To think about the ways in which images engage audiences, we can consider Europe’s response to two major refugee crises.
Their social media feeds contain images of tanks, bombs and war-style propaganda. Here’s how to help them navigate social media ‘news’ content about war, while minimising any distress.
The image of Black men in the US is distorted by the media and selective academic studies, says a scholar who has studied Black men’s romantic lives. ‘Black love matters’ is his counter to that image.
Each day, readers are bombarded with shocking, inspiring and informative images. In their overwhelming volume, they can be easily forgotten. Nonetheless, some do rise to the top.
Here’s a riddle: What’s the dominant image of the 2018 election campaign? There isn’t one. But there are many.
Images taken out of a research context and shared with the public offer a way to connect scientists with the broader world – and vice versa. These photos are stunning examples.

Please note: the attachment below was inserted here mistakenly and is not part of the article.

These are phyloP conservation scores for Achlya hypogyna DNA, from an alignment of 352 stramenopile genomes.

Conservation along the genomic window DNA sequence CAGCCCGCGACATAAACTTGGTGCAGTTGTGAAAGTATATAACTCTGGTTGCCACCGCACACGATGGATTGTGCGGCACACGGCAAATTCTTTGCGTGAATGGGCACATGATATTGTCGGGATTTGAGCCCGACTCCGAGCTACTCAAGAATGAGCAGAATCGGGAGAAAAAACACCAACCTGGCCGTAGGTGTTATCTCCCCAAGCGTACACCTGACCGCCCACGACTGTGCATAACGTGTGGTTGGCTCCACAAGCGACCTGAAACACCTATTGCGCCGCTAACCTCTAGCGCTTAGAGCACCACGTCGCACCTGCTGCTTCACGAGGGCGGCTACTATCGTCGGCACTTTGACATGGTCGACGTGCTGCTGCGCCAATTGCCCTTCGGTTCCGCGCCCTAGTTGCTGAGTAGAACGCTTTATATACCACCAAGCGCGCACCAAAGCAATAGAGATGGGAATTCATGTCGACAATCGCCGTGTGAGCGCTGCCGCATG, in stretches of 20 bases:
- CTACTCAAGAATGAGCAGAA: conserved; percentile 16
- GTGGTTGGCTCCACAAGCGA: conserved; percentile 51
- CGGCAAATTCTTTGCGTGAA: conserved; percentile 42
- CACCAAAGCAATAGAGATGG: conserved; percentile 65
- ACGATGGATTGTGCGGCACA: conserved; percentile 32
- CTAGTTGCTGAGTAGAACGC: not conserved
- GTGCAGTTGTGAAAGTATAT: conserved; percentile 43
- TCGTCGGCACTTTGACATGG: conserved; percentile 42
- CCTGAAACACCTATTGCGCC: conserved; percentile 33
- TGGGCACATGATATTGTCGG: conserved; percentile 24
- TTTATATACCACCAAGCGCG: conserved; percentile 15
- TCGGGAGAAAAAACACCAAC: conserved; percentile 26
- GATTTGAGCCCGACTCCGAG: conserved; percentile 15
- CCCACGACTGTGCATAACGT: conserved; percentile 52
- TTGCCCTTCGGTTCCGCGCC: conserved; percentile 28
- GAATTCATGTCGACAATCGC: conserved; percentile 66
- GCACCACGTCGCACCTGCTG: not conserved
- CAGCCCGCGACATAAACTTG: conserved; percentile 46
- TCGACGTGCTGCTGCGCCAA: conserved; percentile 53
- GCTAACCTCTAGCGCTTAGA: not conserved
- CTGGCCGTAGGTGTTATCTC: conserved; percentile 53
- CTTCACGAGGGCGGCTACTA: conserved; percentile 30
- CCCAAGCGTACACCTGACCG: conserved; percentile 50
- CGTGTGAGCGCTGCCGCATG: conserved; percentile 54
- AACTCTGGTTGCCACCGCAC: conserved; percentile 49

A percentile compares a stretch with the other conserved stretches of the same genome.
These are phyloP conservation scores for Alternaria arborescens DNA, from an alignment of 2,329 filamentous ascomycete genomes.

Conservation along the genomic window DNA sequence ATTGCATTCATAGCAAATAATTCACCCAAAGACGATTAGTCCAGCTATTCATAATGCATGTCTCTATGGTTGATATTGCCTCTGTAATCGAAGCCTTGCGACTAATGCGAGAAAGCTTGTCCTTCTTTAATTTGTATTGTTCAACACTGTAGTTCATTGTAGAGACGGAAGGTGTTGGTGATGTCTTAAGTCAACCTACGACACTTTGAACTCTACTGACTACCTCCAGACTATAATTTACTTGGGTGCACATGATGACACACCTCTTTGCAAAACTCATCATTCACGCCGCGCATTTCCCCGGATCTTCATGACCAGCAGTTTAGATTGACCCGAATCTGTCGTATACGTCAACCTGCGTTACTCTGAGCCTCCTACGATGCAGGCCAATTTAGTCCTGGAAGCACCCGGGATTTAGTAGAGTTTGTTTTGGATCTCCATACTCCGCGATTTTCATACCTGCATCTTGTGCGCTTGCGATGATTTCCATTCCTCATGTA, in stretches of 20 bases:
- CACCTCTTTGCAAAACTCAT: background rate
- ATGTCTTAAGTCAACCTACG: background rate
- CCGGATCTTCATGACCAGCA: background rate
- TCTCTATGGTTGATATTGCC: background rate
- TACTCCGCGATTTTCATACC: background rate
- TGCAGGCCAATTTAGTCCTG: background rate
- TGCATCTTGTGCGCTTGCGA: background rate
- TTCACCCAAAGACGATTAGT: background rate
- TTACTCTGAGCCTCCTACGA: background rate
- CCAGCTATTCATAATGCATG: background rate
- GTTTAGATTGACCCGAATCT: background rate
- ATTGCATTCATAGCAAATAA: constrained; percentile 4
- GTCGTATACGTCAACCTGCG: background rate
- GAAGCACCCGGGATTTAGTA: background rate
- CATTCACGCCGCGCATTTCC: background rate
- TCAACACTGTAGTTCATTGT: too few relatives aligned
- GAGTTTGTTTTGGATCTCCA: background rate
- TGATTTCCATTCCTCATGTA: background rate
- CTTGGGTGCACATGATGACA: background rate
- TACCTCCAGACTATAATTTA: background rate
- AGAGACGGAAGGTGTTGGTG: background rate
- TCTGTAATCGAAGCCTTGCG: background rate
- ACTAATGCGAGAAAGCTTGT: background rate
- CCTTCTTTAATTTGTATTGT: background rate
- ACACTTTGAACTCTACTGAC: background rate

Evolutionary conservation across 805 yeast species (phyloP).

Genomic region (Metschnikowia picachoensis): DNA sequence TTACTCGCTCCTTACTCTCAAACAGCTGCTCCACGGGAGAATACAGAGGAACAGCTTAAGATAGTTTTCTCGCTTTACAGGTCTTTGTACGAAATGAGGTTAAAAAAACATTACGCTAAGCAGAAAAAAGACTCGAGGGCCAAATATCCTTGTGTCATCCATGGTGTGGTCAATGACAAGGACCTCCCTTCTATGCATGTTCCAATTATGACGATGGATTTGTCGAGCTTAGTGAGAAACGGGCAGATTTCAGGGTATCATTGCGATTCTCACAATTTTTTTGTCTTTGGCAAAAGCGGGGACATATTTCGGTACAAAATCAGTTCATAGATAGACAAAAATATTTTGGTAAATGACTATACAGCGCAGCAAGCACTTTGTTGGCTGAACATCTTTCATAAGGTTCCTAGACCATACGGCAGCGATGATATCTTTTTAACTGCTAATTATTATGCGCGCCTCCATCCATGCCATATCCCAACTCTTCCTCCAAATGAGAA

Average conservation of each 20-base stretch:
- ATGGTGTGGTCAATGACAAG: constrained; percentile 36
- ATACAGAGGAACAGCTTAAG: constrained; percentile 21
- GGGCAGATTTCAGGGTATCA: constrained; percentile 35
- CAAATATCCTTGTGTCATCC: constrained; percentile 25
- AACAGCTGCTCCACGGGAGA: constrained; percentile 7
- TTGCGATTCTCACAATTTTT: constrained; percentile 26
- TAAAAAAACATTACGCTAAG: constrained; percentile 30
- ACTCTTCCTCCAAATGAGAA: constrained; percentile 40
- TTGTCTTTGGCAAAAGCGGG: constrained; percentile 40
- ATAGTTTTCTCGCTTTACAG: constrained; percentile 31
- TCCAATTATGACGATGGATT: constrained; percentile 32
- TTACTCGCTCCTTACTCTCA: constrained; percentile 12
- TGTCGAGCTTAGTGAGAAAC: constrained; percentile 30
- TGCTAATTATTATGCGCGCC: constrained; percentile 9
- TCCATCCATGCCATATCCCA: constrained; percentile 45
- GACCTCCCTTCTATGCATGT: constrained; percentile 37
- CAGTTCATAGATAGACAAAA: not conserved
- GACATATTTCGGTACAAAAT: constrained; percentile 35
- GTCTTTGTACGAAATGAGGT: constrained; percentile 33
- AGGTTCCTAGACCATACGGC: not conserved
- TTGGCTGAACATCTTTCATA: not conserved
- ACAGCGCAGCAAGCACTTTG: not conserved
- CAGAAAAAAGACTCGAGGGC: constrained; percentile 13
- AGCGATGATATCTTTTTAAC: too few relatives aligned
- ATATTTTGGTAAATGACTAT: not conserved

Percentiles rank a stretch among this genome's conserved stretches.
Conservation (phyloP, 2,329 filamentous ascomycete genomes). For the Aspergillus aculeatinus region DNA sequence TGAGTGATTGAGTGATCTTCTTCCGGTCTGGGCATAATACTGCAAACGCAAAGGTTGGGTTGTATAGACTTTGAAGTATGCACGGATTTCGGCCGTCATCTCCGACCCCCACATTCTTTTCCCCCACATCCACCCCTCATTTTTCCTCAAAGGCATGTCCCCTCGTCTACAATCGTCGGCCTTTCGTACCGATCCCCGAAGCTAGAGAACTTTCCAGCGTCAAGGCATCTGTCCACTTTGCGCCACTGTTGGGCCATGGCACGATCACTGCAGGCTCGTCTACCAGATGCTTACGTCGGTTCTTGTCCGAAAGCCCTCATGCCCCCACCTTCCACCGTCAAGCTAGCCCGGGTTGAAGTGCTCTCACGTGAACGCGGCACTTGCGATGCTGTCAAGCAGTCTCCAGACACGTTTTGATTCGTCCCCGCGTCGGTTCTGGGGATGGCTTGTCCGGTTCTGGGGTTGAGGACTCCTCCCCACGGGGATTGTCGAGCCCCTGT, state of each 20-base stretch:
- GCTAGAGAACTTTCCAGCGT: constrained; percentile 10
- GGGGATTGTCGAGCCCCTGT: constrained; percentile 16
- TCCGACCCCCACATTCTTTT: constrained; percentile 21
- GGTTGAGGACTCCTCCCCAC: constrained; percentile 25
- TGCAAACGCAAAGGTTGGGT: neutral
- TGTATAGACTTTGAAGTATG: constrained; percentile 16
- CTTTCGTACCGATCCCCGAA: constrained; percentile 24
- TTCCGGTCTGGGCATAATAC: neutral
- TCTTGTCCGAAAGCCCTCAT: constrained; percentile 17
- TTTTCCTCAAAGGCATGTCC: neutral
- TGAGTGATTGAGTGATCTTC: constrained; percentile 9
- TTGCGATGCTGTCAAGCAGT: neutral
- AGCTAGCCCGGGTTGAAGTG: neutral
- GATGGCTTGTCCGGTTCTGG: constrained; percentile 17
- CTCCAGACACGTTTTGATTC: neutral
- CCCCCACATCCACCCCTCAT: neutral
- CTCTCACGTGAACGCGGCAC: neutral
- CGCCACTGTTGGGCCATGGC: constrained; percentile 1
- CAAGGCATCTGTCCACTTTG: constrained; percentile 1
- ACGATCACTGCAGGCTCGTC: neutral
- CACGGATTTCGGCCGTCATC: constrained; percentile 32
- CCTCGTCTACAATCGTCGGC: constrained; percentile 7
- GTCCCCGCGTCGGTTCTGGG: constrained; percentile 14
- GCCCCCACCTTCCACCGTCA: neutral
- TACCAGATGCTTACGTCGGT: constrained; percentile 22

The rise of ‘fitspiration’ seems to promote a body that is both impossibly thin and muscular. A new study explores whether this has become a new benchmark for women.
Ryan Kelly’s iconic photograph from Charlottesville evokes a ‘Unite the Right’ moment from 1937 – and the anti-war masterpiece by Picasso that emerged from it.
Western media continues to sell Muslims as perpetrators of savagery, deprivation and torture. But a new exhibit by French-Algerian artist Kader Attia challenges us to see beyond these depictions.
Will recent photos of chemical attack victims in Syria provoke a short-term emotional reaction or a sustained humanitarian campaign?
A complex issue requires sensitive techniques.
Social media has speeded up our lives, and although video micro-blog service Vine may close, life isn’t going to get any slower.
Social media is changing the way we travel, with people increasingly eager to visit Instagram-worthy destinations. Has a place’s visual appeal become more important than its history and authenticity?
This plastic matters: girls as young as three-and-a-half associate thin dolls with being smart and heavy dolls with being sad.